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The state's Court of Common Pleas is further divided into divisions to handle things like domestic relations, juvenile issues, and probate matters. The state also has Municipal & County Courts and then Mayor’s Courts as well.
The United States Freedom of Information Act ensures that most court records within the state will be available for public access. Most cases heard in Courts of Common Pleas will be available online or in person at the courthouses. However, there are strict federal laws that prohibit specific, personal information from being made available to the general public. Things like tax IDs, bank account information, social security numbers, family members' names, home and business addresses, trade secrets and other sensitive data will be removed from the files before they are made public. Patrons can always ask the clerk of courts for information on what is and is not available.
The Supreme Court judicial branch website (ohio.gov) includes an e-Filing Portal for all types of trial courts and the Court of Claims. They instituted this service in April of 2017. They do however have an extensive list on their website of every court location along with the rules, presiding judge, courthouse address and other contact information. Patrons of the OH court system can use this information to file paperwork they need to in any of the trial courts. They can also contact the clerk of courts office by phone or email to ask further questions about filing a case in this state, local rules or questions regarding judicial actions.
Infotracer is the best option for finding public records quickly and easily. Access thousands of court cases from all over the state, including Cuyahoga County, Franklin County, Hamilton County, and Summit County. Thanks to OH Open Records Law OH Rev. Code sec. 149.43 et seq., companies like Infotracer can offer public records on demand for case information, case numbers, criminal records, dockets, civil cases, court filings, business information, docket entries, property records, family and probate court issues, bankruptcies, and more!
Anyone can perform a records search privately without obtaining any special permission. The person does not even need a reason. These records are publicly available except for things like juvenile court records which are sealed by law.
Enjoy instant free access to OH records from various courts in the state. Performing a state records search by name is the best way to lookup cases online from the state courts of common pleas, municipal & county courts, mayor’s courts, and the court of claims.
In 2012, the Ohio courts received 3,435,430 filings. In 2016, the number of filings decreased by 9.9% and counted 3,094,586 filings and had 3,115,187 outgoing cases
|Court Type||Incoming Caseloads|
Domestic relations caseload of Ohio at year end of 2016 has decreased by 12.3% compared to the last 5 years, in 2012 the number of incoming cases have been 233,957 but are higher than in 2015.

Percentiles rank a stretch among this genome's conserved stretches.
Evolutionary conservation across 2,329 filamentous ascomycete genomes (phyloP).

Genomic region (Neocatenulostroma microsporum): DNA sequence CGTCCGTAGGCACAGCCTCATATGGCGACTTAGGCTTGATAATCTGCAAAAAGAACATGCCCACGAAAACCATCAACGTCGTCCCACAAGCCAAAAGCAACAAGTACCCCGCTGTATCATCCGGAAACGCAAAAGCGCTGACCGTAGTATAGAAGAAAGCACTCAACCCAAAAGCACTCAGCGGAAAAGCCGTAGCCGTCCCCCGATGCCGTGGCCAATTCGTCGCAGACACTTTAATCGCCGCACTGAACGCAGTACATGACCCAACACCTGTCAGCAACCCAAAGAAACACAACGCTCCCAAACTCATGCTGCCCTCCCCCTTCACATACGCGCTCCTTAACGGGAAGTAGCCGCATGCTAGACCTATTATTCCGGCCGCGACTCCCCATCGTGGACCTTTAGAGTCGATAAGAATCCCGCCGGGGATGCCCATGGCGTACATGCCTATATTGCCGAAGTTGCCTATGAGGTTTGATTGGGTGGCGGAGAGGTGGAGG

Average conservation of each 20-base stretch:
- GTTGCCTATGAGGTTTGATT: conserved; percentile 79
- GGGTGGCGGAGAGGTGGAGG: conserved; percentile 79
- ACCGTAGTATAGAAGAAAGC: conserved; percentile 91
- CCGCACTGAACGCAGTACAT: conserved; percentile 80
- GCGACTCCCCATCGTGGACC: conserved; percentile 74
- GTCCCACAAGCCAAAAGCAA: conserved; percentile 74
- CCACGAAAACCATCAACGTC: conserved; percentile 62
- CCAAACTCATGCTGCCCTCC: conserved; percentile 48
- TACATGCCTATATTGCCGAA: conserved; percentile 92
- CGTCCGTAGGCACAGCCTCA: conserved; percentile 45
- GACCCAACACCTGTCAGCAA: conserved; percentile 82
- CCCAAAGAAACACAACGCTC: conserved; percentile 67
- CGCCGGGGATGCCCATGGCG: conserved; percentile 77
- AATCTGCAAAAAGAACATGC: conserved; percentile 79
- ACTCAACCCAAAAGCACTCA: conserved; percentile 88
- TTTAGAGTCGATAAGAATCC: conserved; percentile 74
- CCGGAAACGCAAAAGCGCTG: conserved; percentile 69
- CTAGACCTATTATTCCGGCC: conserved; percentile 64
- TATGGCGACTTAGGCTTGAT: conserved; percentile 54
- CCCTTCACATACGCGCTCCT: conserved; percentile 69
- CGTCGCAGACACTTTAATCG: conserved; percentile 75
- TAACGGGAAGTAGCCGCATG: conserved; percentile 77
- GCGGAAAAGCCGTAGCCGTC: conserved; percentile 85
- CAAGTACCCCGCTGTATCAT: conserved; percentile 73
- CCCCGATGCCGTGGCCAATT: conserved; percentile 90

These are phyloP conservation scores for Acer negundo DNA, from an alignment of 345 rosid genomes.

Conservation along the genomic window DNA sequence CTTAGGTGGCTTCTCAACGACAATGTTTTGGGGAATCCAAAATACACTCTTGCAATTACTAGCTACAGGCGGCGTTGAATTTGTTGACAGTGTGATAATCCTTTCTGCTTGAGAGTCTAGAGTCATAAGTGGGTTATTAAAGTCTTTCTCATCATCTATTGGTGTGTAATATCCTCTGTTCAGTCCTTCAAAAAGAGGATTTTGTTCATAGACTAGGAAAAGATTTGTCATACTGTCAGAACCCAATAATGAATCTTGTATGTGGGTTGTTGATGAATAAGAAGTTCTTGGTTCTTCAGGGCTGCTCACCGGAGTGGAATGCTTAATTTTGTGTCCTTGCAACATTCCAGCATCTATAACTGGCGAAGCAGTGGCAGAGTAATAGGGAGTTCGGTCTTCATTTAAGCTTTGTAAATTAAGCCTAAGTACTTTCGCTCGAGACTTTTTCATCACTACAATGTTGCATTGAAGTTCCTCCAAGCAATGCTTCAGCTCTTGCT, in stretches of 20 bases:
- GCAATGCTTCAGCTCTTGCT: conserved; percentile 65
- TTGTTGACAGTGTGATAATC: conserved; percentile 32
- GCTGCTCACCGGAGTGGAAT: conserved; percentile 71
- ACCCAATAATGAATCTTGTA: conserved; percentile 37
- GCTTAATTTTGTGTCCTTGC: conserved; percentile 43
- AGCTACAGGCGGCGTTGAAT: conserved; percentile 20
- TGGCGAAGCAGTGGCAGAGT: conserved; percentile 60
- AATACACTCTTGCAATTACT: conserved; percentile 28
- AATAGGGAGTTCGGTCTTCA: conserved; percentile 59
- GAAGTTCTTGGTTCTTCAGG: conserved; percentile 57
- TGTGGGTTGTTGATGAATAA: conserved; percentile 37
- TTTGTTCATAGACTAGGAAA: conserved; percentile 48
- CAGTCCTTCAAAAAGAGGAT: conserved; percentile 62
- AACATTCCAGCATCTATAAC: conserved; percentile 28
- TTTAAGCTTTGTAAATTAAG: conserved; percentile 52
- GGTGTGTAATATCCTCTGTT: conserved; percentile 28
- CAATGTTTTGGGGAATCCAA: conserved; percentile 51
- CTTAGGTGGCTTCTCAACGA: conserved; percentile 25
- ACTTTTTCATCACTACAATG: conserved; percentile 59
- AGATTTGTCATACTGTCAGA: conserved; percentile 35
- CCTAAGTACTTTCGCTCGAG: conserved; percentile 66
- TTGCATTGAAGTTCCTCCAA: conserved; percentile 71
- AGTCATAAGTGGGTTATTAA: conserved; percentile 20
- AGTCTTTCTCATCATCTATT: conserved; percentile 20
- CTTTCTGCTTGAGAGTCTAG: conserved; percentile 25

|Year||Domestic Relations Caseload||Total Statewide Caseload|
The number of criminal cases in Ohio courts counts to 766,771, with 167,621 felony cases and 599,150 misdemeanors accordingly.
|Year||Criminal Caseload||Misdemeanor Caseload||Felony Caseload|
The state of Ohio’s Courts of Common Pleas are the general jurisdiction courts for the state, and they hear most civil and criminal actions. The OH Constitution created this court. These courts hold jury trials most often. Eighty-eight counties in the state have one of these courts. Some are separated into divisions to handle things like domestic issues, juvenile delinquency, probate matters, and a general division for legal actions. These judges must be an attorney for six years before being elected into office for a six-year term. These courts resolve felonies, civil actions, domestic cases, real property issues of $15,000 or more, and appeals from lower courts. This is also the small claims court and domestic relations division.
The General Assembly created Municipal and County Courts in 1901 and 1907. In some counties, Municipal Courts have countywide jurisdiction and therefore don’t need one of these courts. If there is no Municipal Court to serve a county, then the county will create a County courthouse. These are limited jurisdiction courts that hold preliminary hearings for felonies, hear cases of traffic and non-traffic misdemeanors. Some civil actions are heard in these courts where the amount does not exceed $15,000. These local judges can also perform wedding ceremonies.
OH Mayor’s Courts are not explicitly part of the regular judicial branch structure, they are more stand-alone courts, but they do report to the Supreme Court. These are special courts which deal with issues like alcohol and drug-related cases where traffic or other types of offenses have been committed. Along with Louisiana, this state is the only other state that allows a mayor to preside over a court in the state. If a town in this state has more than 200 residents and no Municipal Court, then the mayor will hear local traffic and ordinance violations in place of a regular court. Not all mayors are attorneys, and they are not required to be to officiate over a courtroom here.
OH Court of Claims was explicitly created to handle all civil matters filed against the state or a related agency. According to the Victims of Crime Act, this court also hears appeals from the Attorney General’s office. The types of cases heard in the Court of Claims are contract disputes, personal injury, property damage, immunity of state officers and employees and other discriminatory and wrongful imprisonment type cases. The Supreme Court assigns cases to the Court of Claims, and generally, a single judge will hear the case. In some instances, a panel of three judges will sit to hear a Court of Claims case.